Pattern: Wowligan by Kate Davies (I foolishly didn’t note down which size I made!)

Yarn: 3 skeins Buachaille in the Furze colourway, provided in kit from website

Ravelry project page


Me-made May has come to an end. I managed to wear something hand sewn every day with no cheating (of which I may or may not have been guilty last year).

I found taking the pictures more of a challenge this year. I’ve been trying to make my Instagram posts more colourful since seeing this infographic of the most used colours in my grid. In non-May months, I don’t take a picture every time I wear something I’ve made myself. This month, feeling under pressure to find different colourful backgrounds suitable for a photo was really difficult.

I was surprised by how overwhelmingly neutral my grid was

Another thing I noticed was that my posts got a lot less engagement than they did last year. I try not to worry too much about things like that, especially because I’m not a business, but I think it’s noteworthy. I wonder if it’s due to the changes in the Instagram algorithm since there has been little change to my content.

Some takeaways from the month:

  • Neither of my Bettine dresses (raindrop, striped) featured. Even though this was one of the patterns than inspired me to start sewing, elasticated waists are just not for me.
  • I would like to focus a little bit more on wardrobe planning rather than only making items spontaneously. However, this is a real challenge for me. What I enjoy is being inspired and then feeling highly motivated by a project. I find it harder to make the time for more planned out projects.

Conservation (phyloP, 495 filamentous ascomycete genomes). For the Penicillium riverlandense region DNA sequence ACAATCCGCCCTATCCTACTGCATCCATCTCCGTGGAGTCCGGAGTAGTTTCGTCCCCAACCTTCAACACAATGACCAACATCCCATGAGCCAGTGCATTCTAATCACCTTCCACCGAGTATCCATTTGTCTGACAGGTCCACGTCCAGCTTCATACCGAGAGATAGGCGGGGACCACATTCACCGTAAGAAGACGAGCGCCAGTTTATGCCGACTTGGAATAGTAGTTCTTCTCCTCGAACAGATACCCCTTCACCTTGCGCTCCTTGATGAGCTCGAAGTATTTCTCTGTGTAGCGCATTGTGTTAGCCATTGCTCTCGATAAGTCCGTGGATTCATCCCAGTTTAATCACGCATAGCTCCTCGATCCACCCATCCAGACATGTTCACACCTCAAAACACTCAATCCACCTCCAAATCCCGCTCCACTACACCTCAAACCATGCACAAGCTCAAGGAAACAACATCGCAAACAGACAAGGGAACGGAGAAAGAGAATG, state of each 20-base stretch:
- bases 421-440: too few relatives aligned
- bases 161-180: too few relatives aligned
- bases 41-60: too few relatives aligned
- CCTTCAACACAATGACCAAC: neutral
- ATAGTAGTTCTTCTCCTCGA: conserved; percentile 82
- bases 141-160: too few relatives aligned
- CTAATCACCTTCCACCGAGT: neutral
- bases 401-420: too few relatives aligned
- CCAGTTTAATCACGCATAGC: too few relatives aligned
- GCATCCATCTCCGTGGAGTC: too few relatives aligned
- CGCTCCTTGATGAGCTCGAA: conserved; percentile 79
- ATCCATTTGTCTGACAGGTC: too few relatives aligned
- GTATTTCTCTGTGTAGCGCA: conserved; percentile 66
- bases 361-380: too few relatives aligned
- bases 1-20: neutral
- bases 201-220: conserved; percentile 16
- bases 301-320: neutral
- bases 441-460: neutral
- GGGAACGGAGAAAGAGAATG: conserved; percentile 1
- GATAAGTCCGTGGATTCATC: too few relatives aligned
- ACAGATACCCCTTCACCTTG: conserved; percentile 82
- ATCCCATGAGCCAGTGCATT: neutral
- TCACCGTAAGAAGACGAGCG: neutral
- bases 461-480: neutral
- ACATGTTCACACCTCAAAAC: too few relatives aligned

• I still don’t make enough plain things or dresses

I’m glad that I looked back on my last me-made May roundup (linked above). I felt like I hadn’t learnt much last May, but actually I’ve acted on many of the outcomes. I’ve started making my second pair of Cigarette Pants, I’ve started repurposing unloved sweaters from early in my knitting career and I’m going to donate some old makes as part of my house move.

I tried to be strict with the clothes I decide to take with me. I donated several makes where I am not totally in love with them, such as my autumn leaves skirt and unicorn top.

I’ve never read anything by Marie Kondo (though perhaps I should, given how much stuff I have!) but I did listen to a podcast that talked about her philosophy that you should only keep items that bring you joy. I tried to take this approach when assessing whether to keep or donate my handmades.

My Elfe and Rolling Rock sweaters finally bit the dust.

I considered repurposing the raw materials from these items, but in the end I know I would rather spend my limited making time creating something new. Where garments are in good nick, I hope that they will bring happiness to new owners.